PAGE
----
As New Jersey parents grapple with the decision on whether or not to allow their kids to attend school in person, a new report is certain to give many moms and dads pause. According to the report published by the American Academy of Pediatrics and the Children’s Hospital Association, more than 97,000 children in the US tested positive for COVID during the last two weeks of July.


In the states that were studied, researchers found a 40 percent increase in the number of COVID cases in children.

Some of the states defined children as anyone up to age 14 while others had a broader definition of “child” including people up to the age of 24.

As many NJ schools prepare to start school in September with a hybrid model – a mixture of in-person and remote learning – states that have already opened schools for in-person learning have had to tell students to stay home in the wake of positive test results.

North Paulding High School in Georgia is one of those schools. After a student posted a picture of a packed hallway filled with teens not social distancing or wearing masks, people questioned how safe in-person learning could be. Principal Gabe Carmona said in a letter to parents that at least six students and three staff members have tested positive for the virus since school started (classes have since moved online, at least for the beginning of this week).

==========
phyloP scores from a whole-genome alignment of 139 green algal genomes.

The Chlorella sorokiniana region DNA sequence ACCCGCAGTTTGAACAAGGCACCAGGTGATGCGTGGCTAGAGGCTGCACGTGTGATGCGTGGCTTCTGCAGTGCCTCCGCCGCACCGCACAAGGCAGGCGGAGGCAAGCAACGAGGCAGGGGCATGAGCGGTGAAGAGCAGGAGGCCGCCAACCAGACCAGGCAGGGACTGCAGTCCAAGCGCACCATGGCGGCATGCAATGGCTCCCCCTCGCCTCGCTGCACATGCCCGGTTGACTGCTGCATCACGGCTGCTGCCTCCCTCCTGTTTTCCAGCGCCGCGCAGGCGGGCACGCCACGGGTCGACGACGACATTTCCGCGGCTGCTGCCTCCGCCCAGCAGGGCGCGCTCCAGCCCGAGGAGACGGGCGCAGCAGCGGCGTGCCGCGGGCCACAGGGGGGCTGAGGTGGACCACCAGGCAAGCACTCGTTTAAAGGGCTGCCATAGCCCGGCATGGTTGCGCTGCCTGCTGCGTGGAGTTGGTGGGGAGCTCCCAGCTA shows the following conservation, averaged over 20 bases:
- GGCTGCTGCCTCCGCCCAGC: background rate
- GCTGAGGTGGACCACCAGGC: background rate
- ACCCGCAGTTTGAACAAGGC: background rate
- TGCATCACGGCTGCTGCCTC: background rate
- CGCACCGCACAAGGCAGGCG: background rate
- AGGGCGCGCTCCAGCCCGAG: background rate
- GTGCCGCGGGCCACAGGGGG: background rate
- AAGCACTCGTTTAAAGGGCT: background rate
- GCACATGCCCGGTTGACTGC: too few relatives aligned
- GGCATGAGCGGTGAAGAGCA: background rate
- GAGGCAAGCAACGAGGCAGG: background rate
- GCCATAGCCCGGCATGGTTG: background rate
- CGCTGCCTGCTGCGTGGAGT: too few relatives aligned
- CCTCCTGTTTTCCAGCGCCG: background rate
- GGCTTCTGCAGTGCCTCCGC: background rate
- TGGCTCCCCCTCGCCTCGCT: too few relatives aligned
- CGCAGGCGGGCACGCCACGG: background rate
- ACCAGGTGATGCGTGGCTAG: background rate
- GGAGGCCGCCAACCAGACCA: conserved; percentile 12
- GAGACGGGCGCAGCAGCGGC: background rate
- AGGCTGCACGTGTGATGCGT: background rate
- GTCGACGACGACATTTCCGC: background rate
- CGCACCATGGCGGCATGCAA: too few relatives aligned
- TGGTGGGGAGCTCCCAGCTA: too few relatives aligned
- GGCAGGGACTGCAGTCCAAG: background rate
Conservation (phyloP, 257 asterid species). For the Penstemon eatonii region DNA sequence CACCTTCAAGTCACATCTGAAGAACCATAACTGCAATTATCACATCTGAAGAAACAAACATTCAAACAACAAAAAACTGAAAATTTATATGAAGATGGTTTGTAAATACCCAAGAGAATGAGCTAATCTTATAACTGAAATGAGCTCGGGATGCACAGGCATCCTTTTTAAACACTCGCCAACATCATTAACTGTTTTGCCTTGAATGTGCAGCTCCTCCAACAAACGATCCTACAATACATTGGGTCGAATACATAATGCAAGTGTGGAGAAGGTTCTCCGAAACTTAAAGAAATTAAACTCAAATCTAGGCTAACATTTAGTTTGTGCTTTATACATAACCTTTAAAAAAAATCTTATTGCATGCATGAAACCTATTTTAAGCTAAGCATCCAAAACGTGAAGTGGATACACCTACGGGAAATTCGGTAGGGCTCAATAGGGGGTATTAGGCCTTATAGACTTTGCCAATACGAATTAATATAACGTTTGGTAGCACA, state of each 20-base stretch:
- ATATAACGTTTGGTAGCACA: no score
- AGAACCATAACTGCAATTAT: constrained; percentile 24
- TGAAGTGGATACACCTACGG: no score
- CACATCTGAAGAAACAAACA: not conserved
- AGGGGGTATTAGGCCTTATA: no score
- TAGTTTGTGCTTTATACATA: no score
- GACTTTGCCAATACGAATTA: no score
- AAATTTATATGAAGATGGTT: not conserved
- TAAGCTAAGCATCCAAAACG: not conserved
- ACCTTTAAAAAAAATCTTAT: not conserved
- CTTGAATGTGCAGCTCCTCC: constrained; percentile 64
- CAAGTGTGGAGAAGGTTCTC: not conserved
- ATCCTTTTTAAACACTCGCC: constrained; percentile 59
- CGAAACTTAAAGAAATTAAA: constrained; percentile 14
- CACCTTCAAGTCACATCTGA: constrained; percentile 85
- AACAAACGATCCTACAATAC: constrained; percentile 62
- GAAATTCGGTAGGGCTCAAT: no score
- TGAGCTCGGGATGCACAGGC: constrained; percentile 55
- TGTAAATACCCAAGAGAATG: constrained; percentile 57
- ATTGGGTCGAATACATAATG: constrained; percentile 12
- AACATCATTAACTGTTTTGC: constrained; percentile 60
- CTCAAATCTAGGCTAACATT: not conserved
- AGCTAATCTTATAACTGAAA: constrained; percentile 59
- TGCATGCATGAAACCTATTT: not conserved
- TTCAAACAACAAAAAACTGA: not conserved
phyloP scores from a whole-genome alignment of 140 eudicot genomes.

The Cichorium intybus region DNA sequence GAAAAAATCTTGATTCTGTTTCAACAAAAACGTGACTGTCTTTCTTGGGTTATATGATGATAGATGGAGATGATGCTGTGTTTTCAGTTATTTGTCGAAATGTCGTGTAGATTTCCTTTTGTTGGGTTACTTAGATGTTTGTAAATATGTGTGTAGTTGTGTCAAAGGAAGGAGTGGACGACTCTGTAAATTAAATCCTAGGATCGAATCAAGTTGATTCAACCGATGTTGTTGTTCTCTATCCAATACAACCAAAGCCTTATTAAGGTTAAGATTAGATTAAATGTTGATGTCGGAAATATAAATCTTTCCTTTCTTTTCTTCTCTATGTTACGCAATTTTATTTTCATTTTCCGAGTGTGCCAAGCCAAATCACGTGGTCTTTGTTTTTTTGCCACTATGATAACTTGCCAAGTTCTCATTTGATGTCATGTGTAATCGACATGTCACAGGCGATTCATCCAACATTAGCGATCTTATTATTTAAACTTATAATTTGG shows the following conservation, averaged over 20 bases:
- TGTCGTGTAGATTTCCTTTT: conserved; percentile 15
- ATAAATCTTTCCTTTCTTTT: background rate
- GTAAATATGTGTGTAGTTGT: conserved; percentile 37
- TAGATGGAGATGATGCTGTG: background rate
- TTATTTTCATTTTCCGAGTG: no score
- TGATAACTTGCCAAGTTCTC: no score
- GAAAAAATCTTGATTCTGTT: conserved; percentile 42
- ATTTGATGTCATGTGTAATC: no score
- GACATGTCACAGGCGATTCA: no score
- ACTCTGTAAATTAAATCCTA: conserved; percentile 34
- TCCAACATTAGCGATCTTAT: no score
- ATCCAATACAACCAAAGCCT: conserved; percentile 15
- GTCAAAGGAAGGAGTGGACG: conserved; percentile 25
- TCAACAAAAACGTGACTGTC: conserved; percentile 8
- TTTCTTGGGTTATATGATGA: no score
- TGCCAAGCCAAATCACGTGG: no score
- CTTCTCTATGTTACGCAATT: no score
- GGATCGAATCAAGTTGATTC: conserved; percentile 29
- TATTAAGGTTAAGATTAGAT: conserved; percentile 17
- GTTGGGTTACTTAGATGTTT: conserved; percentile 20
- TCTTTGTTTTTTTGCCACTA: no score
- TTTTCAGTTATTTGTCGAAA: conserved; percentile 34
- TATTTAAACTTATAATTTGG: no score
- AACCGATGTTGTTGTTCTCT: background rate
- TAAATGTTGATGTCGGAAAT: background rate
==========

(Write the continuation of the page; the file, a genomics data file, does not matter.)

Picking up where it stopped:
Meanwhile, in Florida, which has been one of the hardest-hit states by COVID, twelve counties plan to reopen for 5 days a week in-person instruction.

As life has started to get back to a version of normal, many people have relaxed their vigilance toward rules and restrictions, forgoing masks and refusing to social distance. Many young people may see themselves as invulnerable because they don’t show any outward signs or symptoms of the virus, but they still have the ability to spread it.

It remains to be seen how schools will be able to serve students while keeping them and staff and parents safe.

Are you planning to send your child back to school for in-person learning? Tell us in the comments.